London police turn on live facial recognition just outside the Microsoft store in the center of the … [+]
Just across from the Microsoft store on London’s Regent Street, and just outside the entrance to the Oxford Circus tube station, cameras atop dark blue police vans are watching passersby.
London’s Metropolitan Police says the rollout of the “live” facial recognition across the British capital would reduce serious crime, though it’s not without its critics, especially those decrying its impact on privacy in one of the world’s busiest shopping districts.
The tech is fairly simple: cameras scan faces and when one matches with one on their list of wanted criminal suspects, the police swoop. But it’s more complex than that, with claims that the technology will often falsely identify people as criminals, especially when they’re not white. In December, a U.S. government body, the National Institute of Standards and Technology (NIST), released a report in which it tested tech from nearly 100 different companies, finding that in most cases “empirical evidence” showed age, race and gender affected accuracy. It noted that some could misidentify people in certain groups up to 100 times more frequently than others. “Across demographics, false positives rates often vary by factors of 10 to beyond 100 times,” it wrote.
Liberty: Resist facial recognition
That’s why it wasn’t just police handing out leaflets about the facial recognition project. Liberty, a human rights organization, was also present, handing out fliers asking passersby to “resist facial recognition.”
“It’s discriminatory – the tech is most likely to misidentify women and people from black, asian and minority ethnic communities,” Liberty’s literature warned. “It violates our privacy rights… By mass-scanning the faces of everyone in range, the police are capturing personal biometric data without our consent.”
Liberty has launched a legal challenge in a bid to keep facial recognition off U.K. streets, supporting Cardiff, Wales, resident Ed Bridges, who claims his privacy and data protection rights were violated by South Wales Police’s use of the technology.
London surveillance keeping people safer?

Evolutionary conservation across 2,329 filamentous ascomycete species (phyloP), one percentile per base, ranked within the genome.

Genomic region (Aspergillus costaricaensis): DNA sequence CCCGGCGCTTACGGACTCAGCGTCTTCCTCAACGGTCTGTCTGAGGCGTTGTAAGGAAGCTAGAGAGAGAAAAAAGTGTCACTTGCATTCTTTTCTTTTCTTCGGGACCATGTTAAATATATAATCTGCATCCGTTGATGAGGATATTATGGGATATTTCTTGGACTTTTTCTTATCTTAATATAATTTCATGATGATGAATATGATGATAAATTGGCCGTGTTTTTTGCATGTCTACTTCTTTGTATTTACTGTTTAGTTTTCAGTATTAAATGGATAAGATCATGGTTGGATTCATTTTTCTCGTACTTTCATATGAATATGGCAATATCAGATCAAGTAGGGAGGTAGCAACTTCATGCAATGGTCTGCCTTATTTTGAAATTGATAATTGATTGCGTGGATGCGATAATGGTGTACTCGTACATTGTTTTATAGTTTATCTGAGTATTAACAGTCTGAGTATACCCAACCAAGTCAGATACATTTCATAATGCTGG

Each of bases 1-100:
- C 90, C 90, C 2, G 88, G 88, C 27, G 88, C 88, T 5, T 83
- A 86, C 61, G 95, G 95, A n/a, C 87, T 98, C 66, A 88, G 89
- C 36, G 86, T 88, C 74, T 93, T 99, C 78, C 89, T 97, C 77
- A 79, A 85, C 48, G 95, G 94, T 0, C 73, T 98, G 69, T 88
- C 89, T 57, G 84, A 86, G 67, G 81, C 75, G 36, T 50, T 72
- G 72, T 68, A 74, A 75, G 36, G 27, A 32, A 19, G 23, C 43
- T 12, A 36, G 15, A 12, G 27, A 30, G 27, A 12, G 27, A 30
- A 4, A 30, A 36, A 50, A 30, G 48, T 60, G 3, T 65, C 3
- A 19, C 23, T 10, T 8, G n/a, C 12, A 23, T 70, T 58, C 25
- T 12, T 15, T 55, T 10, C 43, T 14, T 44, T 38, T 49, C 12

Despite such concerns, the Met in its flier said that live facial recognition tech won’t store people’s faces in any database. The tech, provided by Japanese company NEC, instantly tries to find matches with a pre-collected set of faces of known criminal suspects.
Faces of those who aren’t on watchlists are blurred out in the footage viewed by officers inside the van and are not stored on police computers. And, the Met added, it’s only used at specific locations for a limited time.
“This technology helps us keep Londoners safe,” it added. “We are using it to find people who are wanted for violent and other serious crimes.”
But such claims didn’t wash with Silkie Carlo, director of Big Brother Watch, who said her organization was “appalled” that London mayor Sadiq Khan had approved the technology. “It’s alarming to see biometric mass surveillance being rolled out in London. Never before have citizens been subjected to identity checks without suspicion, let alone on a mass scale,” she added.
“All the evidence shows this tech makes us less free and no safer… This undemocratic expansion of the surveillance state must be reversed.”
An independent review of the Met’s uses of facial recognition from July last year concluded that the police’s legal explanation for using the tech was “inadequate” and that it could be deemed unlawful if challenged in court.
The rollouts continue, however, and come at a time when the U.K. is going in a different direction to Europe and parts of the U.S. where facial recognition bans are either being considered or have either been enacted. The panic has become almost palpable in America after the revelation that Clearview, a company that’s scraped billions of people’s photos from the web without anyone’s apparent permission, is selling its facial recognition into hundreds of police departments.
Another pertinent point was raised by a Twitter user who happened to be passing the London surveillance op: will tourists, who number in the thousands every day, have any idea what’s going on?